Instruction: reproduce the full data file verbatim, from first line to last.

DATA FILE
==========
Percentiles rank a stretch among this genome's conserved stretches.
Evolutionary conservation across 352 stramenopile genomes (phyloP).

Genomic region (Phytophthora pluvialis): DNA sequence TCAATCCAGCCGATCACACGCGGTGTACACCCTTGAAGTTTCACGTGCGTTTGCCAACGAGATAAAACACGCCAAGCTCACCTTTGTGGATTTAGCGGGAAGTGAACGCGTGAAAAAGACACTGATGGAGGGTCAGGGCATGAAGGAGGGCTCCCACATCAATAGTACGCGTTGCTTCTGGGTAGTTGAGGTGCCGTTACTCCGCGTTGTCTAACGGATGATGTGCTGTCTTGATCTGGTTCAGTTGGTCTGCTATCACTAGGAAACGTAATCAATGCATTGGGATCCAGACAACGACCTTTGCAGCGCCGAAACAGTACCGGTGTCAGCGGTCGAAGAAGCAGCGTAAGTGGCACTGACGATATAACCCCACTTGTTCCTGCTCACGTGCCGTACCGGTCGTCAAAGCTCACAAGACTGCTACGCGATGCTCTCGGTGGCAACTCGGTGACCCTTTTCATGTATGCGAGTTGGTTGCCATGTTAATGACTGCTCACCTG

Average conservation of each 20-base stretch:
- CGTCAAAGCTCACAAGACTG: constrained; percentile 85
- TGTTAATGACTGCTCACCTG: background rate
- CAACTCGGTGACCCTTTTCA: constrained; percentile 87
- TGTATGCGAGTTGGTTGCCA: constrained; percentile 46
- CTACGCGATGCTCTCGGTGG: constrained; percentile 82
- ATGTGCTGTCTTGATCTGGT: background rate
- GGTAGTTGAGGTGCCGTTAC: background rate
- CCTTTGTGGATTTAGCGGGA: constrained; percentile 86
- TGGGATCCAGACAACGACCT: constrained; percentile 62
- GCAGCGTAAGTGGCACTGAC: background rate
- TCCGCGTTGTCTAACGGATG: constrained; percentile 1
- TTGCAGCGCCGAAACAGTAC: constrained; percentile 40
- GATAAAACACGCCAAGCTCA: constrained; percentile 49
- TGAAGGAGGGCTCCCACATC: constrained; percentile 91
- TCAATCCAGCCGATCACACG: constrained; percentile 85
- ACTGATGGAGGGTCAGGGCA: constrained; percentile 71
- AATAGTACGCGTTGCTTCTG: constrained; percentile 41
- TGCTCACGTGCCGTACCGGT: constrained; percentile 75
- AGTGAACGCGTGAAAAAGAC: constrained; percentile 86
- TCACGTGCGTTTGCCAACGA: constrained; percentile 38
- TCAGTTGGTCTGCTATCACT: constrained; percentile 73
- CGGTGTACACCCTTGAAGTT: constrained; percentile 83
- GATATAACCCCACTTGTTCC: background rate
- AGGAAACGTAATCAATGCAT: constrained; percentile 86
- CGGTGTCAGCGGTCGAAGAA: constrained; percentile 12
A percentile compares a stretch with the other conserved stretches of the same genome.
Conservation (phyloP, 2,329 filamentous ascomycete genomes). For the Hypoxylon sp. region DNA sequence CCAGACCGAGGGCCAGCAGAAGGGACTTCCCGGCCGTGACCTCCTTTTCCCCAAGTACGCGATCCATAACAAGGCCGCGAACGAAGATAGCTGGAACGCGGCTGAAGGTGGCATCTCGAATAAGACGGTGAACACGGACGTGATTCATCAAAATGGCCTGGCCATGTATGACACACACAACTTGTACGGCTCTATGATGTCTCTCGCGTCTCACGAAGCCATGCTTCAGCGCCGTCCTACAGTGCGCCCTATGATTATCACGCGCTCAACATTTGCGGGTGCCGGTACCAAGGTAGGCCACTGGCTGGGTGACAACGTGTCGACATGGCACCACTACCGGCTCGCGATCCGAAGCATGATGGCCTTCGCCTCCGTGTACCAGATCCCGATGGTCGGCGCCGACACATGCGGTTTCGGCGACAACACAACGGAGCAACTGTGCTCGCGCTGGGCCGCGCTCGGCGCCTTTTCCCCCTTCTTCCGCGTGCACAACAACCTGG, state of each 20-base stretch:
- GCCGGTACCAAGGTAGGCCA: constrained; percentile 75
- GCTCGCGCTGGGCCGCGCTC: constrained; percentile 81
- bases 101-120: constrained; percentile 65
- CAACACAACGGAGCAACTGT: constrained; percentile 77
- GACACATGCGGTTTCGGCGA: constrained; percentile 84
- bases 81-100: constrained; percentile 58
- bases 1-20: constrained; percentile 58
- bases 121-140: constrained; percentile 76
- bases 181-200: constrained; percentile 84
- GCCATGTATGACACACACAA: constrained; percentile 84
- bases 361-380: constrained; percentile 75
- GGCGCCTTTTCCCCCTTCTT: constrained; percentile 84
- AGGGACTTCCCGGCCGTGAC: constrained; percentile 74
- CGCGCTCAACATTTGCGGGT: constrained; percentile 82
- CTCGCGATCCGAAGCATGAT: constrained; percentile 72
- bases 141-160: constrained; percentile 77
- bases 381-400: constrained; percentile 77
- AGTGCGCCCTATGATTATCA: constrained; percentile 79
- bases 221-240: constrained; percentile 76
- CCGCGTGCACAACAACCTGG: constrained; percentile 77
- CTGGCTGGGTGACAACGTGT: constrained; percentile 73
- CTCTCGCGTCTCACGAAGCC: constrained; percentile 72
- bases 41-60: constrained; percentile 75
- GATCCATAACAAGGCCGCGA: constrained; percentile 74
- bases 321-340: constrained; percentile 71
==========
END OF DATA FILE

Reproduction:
Percentiles rank a stretch among this genome's conserved stretches.
Evolutionary conservation across 352 stramenopile genomes (phyloP).

Genomic region (Phytophthora pluvialis): DNA sequence TCAATCCAGCCGATCACACGCGGTGTACACCCTTGAAGTTTCACGTGCGTTTGCCAACGAGATAAAACACGCCAAGCTCACCTTTGTGGATTTAGCGGGAAGTGAACGCGTGAAAAAGACACTGATGGAGGGTCAGGGCATGAAGGAGGGCTCCCACATCAATAGTACGCGTTGCTTCTGGGTAGTTGAGGTGCCGTTACTCCGCGTTGTCTAACGGATGATGTGCTGTCTTGATCTGGTTCAGTTGGTCTGCTATCACTAGGAAACGTAATCAATGCATTGGGATCCAGACAACGACCTTTGCAGCGCCGAAACAGTACCGGTGTCAGCGGTCGAAGAAGCAGCGTAAGTGGCACTGACGATATAACCCCACTTGTTCCTGCTCACGTGCCGTACCGGTCGTCAAAGCTCACAAGACTGCTACGCGATGCTCTCGGTGGCAACTCGGTGACCCTTTTCATGTATGCGAGTTGGTTGCCATGTTAATGACTGCTCACCTG

Average conservation of each 20-base stretch:
- CGTCAAAGCTCACAAGACTG: constrained; percentile 85
- TGTTAATGACTGCTCACCTG: background rate
- CAACTCGGTGACCCTTTTCA: constrained; percentile 87
- TGTATGCGAGTTGGTTGCCA: constrained; percentile 46
- CTACGCGATGCTCTCGGTGG: constrained; percentile 82
- ATGTGCTGTCTTGATCTGGT: background rate
- GGTAGTTGAGGTGCCGTTAC: background rate
- CCTTTGTGGATTTAGCGGGA: constrained; percentile 86
- TGGGATCCAGACAACGACCT: constrained; percentile 62
- GCAGCGTAAGTGGCACTGAC: background rate
- TCCGCGTTGTCTAACGGATG: constrained; percentile 1
- TTGCAGCGCCGAAACAGTAC: constrained; percentile 40
- GATAAAACACGCCAAGCTCA: constrained; percentile 49
- TGAAGGAGGGCTCCCACATC: constrained; percentile 91
- TCAATCCAGCCGATCACACG: constrained; percentile 85
- ACTGATGGAGGGTCAGGGCA: constrained; percentile 71
- AATAGTACGCGTTGCTTCTG: constrained; percentile 41
- TGCTCACGTGCCGTACCGGT: constrained; percentile 75
- AGTGAACGCGTGAAAAAGAC: constrained; percentile 86
- TCACGTGCGTTTGCCAACGA: constrained; percentile 38
- TCAGTTGGTCTGCTATCACT: constrained; percentile 73
- CGGTGTACACCCTTGAAGTT: constrained; percentile 83
- GATATAACCCCACTTGTTCC: background rate
- AGGAAACGTAATCAATGCAT: constrained; percentile 86
- CGGTGTCAGCGGTCGAAGAA: constrained; percentile 12
A percentile compares a stretch with the other conserved stretches of the same genome.
Conservation (phyloP, 2,329 filamentous ascomycete genomes). For the Hypoxylon sp. region DNA sequence CCAGACCGAGGGCCAGCAGAAGGGACTTCCCGGCCGTGACCTCCTTTTCCCCAAGTACGCGATCCATAACAAGGCCGCGAACGAAGATAGCTGGAACGCGGCTGAAGGTGGCATCTCGAATAAGACGGTGAACACGGACGTGATTCATCAAAATGGCCTGGCCATGTATGACACACACAACTTGTACGGCTCTATGATGTCTCTCGCGTCTCACGAAGCCATGCTTCAGCGCCGTCCTACAGTGCGCCCTATGATTATCACGCGCTCAACATTTGCGGGTGCCGGTACCAAGGTAGGCCACTGGCTGGGTGACAACGTGTCGACATGGCACCACTACCGGCTCGCGATCCGAAGCATGATGGCCTTCGCCTCCGTGTACCAGATCCCGATGGTCGGCGCCGACACATGCGGTTTCGGCGACAACACAACGGAGCAACTGTGCTCGCGCTGGGCCGCGCTCGGCGCCTTTTCCCCCTTCTTCCGCGTGCACAACAACCTGG, state of each 20-base stretch:
- GCCGGTACCAAGGTAGGCCA: constrained; percentile 75
- GCTCGCGCTGGGCCGCGCTC: constrained; percentile 81
- bases 101-120: constrained; percentile 65
- CAACACAACGGAGCAACTGT: constrained; percentile 77
- GACACATGCGGTTTCGGCGA: constrained; percentile 84
- bases 81-100: constrained; percentile 58
- bases 1-20: constrained; percentile 58
- bases 121-140: constrained; percentile 76
- bases 181-200: constrained; percentile 84
- GCCATGTATGACACACACAA: constrained; percentile 84
- bases 361-380: constrained; percentile 75
- GGCGCCTTTTCCCCCTTCTT: constrained; percentile 84
- AGGGACTTCCCGGCCGTGAC: constrained; percentile 74
- CGCGCTCAACATTTGCGGGT: constrained; percentile 82
- CTCGCGATCCGAAGCATGAT: constrained; percentile 72
- bases 141-160: constrained; percentile 77
- bases 381-400: constrained; percentile 77
- AGTGCGCCCTATGATTATCA: constrained; percentile 79
- bases 221-240: constrained; percentile 76
- CCGCGTGCACAACAACCTGG: constrained; percentile 77
- CTGGCTGGGTGACAACGTGT: constrained; percentile 73
- CTCTCGCGTCTCACGAAGCC: constrained; percentile 72
- bases 41-60: constrained; percentile 75
- GATCCATAACAAGGCCGCGA: constrained; percentile 74
- bases 321-340: constrained; percentile 71